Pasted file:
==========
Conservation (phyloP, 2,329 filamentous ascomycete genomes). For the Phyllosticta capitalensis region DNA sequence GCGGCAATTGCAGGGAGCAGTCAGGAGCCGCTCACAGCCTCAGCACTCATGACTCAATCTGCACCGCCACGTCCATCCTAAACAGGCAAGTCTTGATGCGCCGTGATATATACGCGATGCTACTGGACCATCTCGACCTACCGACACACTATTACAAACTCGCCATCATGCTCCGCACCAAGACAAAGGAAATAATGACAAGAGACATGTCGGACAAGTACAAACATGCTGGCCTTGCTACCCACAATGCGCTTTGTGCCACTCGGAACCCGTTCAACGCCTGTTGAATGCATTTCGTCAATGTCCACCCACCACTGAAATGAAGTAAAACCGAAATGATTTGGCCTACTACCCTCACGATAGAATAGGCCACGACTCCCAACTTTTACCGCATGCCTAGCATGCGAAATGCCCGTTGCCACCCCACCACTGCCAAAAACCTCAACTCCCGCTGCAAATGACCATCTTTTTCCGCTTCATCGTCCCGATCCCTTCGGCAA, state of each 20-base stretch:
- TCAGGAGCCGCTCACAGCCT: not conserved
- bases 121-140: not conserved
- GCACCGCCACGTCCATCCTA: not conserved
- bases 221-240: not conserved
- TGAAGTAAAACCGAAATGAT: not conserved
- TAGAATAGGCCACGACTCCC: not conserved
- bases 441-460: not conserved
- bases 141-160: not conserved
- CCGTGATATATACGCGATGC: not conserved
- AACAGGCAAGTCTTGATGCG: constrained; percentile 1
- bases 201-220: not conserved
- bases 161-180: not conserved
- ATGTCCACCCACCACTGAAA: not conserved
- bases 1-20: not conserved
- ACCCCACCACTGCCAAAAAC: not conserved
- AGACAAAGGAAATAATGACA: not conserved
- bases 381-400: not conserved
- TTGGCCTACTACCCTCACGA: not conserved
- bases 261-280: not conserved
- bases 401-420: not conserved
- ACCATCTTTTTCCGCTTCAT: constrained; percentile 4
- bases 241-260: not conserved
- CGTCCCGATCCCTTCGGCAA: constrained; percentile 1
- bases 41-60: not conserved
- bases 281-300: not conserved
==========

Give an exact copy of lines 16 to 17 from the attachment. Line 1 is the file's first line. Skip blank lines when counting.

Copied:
- ACCCCACCACTGCCAAAAAC: not conserved
- AGACAAAGGAAATAATGACA: not conserved